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PSU Expert Aris Mpitziopoulos Responds to Gigabyte's Exploding PSU Problem

Gigabyte GP-P850GM
(Image credit: Gigabyte)

Gigabyte recently issued a recall for some of its power supplies. In response to Gigabyte's statement about the company's explosive power supplies, Dr. Aris Mpitziopoulos has shared his insights on why the GP-P850GM and GP-P750GM are dying prematurely. Mpitziopoulos is a respected veteran in the industry and the power supply reviewer at Tom's Hardware.

Mpitziopoulos had first-hand experience with Gigabyte's GP-P750GM power supply when it exploded during his evaluation of the unit last year. Despite his efforts to share his discoveries with Gigabyte, the company claimed that it couldn't reproduce the issue, and the problem was seemingly swept under the rug. 

However, the accumulative feedback from GP-P850GM and GP-P750GM owners revealed that the units either arrived defective out of the box or failed unexpectedly. Mind you, these are seemingly average users that use their systems like you and me and not reviewers pushing the power supplies to their maximum capacity.

It appears there's still a tendency for the GP-P850GM and GP-P750GM to explode when you least expect it. The units are fire hazards and could at the very least kill other hardware inside your system.

Arguably, the most prudent decision would be to issue a complete product recall or exchange the affected models for one of the same capacities from the Aorus product line, which have proven to be very solid units. Instead, Gigabyte is offering a voluntary recall, and only if the power supply is from a certain batch of serial numbers.

Although Gigabyte believes that adjusting the OPP (over-power protection) threshold is the solution to the problem, Mpitziopoulos says that the problem is in the overall design of these PSUs. 

Gigabyte issued a press release as part of its recall, and below you can find Dr. Aris Mpitziopoulos' response to the company's communications:

GBT: takes reports of this manner extremely seriously and therefore would like to address the reported potential issues as follows…

Aris response: I reported the issues I faced with the GP-P750GM power supply in late October 2020, before I post[ed] its review on TechPowerUp and the video review on the Hardware Busters YT channel, and GBT responded that its engineers tested five units and found no problems. They didn’t ask for my bad sample back for failure analysis, which is the typical procedure, and they didn’t offer a second sample to continue the review. I have kept all of my correspondence with GBT’s respective team, in case there is any doubt.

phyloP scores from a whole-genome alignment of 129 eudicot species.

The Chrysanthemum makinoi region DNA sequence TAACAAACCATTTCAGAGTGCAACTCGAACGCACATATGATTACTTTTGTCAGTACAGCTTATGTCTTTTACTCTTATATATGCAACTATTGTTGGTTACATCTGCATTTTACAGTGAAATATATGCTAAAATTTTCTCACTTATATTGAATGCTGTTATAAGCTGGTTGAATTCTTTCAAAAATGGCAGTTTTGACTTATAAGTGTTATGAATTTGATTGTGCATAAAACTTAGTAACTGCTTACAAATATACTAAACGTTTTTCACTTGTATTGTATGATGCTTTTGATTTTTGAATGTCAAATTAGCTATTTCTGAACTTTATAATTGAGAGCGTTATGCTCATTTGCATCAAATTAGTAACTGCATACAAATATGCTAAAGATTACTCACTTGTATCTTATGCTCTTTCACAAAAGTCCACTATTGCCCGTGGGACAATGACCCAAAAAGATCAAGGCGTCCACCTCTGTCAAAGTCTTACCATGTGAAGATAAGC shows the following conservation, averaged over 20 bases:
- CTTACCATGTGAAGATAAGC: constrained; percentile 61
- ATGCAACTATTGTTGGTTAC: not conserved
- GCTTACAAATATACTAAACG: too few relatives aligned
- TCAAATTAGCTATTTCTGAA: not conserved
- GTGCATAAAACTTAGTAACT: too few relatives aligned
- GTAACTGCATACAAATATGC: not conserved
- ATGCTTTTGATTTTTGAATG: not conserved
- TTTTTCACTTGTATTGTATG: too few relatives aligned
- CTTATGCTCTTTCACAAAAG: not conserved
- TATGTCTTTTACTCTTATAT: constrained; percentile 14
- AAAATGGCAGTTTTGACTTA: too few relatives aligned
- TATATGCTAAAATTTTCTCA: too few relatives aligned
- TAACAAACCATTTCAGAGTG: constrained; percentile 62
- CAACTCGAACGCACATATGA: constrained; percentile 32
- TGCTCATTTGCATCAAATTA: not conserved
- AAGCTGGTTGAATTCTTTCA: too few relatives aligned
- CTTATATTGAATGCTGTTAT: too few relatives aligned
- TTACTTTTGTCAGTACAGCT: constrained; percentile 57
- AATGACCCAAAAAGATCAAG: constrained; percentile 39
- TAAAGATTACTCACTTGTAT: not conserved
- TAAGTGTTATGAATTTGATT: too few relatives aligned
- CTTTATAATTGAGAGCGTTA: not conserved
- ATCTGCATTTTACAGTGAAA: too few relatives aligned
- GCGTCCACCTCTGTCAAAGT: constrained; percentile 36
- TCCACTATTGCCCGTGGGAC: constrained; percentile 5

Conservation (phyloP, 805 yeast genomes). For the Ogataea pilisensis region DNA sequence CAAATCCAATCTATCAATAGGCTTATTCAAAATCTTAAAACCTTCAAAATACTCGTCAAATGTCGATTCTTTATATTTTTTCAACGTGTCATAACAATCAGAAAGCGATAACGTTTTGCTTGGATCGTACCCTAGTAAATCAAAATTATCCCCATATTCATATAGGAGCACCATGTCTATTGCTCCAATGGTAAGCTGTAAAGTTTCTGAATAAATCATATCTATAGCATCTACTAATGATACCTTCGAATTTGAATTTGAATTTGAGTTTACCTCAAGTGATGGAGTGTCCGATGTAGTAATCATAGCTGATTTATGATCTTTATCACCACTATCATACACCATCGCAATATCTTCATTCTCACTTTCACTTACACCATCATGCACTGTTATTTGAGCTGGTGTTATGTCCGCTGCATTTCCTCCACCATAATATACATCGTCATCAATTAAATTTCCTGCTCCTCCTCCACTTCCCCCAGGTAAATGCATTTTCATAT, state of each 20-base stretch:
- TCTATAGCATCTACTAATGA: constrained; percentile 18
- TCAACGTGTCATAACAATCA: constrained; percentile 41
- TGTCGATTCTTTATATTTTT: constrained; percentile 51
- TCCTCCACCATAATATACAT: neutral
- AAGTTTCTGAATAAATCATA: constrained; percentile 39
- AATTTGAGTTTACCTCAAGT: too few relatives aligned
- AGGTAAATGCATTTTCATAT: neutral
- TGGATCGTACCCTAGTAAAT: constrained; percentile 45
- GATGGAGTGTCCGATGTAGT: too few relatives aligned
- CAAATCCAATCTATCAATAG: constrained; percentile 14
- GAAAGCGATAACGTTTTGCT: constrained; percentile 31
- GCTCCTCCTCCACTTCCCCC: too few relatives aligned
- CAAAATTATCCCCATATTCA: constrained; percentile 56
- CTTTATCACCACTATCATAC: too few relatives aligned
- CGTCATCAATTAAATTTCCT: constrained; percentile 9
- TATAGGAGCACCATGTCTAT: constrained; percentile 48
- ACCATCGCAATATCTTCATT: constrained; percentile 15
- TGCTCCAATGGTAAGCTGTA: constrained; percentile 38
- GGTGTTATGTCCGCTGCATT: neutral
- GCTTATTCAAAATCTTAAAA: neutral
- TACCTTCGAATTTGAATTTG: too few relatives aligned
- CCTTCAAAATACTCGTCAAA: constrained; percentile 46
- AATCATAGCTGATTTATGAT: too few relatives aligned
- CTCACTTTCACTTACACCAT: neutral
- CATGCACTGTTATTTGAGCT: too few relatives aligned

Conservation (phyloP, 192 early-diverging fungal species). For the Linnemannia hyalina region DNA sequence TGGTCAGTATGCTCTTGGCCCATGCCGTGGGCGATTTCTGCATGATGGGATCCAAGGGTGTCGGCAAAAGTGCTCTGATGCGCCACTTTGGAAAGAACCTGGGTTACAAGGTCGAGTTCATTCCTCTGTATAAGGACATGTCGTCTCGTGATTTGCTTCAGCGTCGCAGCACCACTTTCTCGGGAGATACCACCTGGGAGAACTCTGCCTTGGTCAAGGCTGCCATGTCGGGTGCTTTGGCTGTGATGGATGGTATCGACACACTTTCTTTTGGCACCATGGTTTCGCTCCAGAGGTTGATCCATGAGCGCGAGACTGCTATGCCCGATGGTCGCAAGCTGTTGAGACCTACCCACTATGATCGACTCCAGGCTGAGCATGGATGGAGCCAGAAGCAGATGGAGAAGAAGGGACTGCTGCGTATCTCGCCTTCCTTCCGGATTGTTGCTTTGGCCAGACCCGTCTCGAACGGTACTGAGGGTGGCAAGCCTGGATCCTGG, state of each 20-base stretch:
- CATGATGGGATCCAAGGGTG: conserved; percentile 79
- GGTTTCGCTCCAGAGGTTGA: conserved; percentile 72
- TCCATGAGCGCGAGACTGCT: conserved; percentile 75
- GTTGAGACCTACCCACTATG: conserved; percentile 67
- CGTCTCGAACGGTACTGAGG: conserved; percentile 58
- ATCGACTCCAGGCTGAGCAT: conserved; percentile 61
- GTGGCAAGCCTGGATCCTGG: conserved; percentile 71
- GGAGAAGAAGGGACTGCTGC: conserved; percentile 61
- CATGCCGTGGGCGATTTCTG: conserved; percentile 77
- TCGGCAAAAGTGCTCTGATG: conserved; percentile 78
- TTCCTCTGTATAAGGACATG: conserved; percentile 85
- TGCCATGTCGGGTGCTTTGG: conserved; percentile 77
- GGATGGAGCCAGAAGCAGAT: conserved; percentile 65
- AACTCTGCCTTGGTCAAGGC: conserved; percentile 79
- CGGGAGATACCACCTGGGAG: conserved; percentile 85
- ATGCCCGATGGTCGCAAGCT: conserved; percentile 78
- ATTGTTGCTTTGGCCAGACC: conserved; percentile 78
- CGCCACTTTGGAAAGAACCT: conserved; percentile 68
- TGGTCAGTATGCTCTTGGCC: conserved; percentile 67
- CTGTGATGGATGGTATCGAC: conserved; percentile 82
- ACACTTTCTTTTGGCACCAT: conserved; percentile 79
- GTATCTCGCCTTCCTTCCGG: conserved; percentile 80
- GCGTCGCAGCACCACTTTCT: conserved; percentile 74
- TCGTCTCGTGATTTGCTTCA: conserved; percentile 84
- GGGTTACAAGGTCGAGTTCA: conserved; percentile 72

GBT: The OPP safety feature is designed to shut down the unit when the power load exceeds the wattage the unit was designed to operate within. The OPP was set to 120% to 150%, 1020W~1300W for GP-P850GM, and 900W~1125W for the GP-P750GM.

Aris response: OPP is to protect the PSU from failures. That said, GBT’s engineers should have configured it accordingly. Some platforms with top-notch and tolerant to stress components can have higher OPP settings than other lower-end platforms. It is up to the manufacturer to correctly set OPP to effectively protect the power supply under all conditions and the system that the PSU feeds with power. Lastly, OPP with a 30% range is too high. GBT should ask for a lower range.

GBT: We were made aware by third parties of concerns regarding potential issues of the GP-P850GM and GP-P750GM tripping at high wattages when tested via DC Electronic Load equipment for extended lengths of time repeatedly close to the 120% to 150% OPP trigger point. This level of extended testing could severely reduce the lifespan of the product and components of the GP-P850GM and GP-P750GM.

Aris response: First of all, there was no prolonged testing period under overloads since most samples died within a few minutes of testing as Steve (Gamer's Nexus) mentions in his video. In my case, the GP-P750GM sample that I tested shut down during a short period of OPP evaluation and exploded once I tried to start it again to continue testing, with no load on its rails. Even if extended testing at high loads was the case, the engineers should use lower OPP triggering points from the moment they are well aware that the platform can handle higher than normal loads. Finally, reducing the lifespan is an entirely different story from exploding parts, which clearly shows a problem with the OPP setting, which GBT believes is the culprit.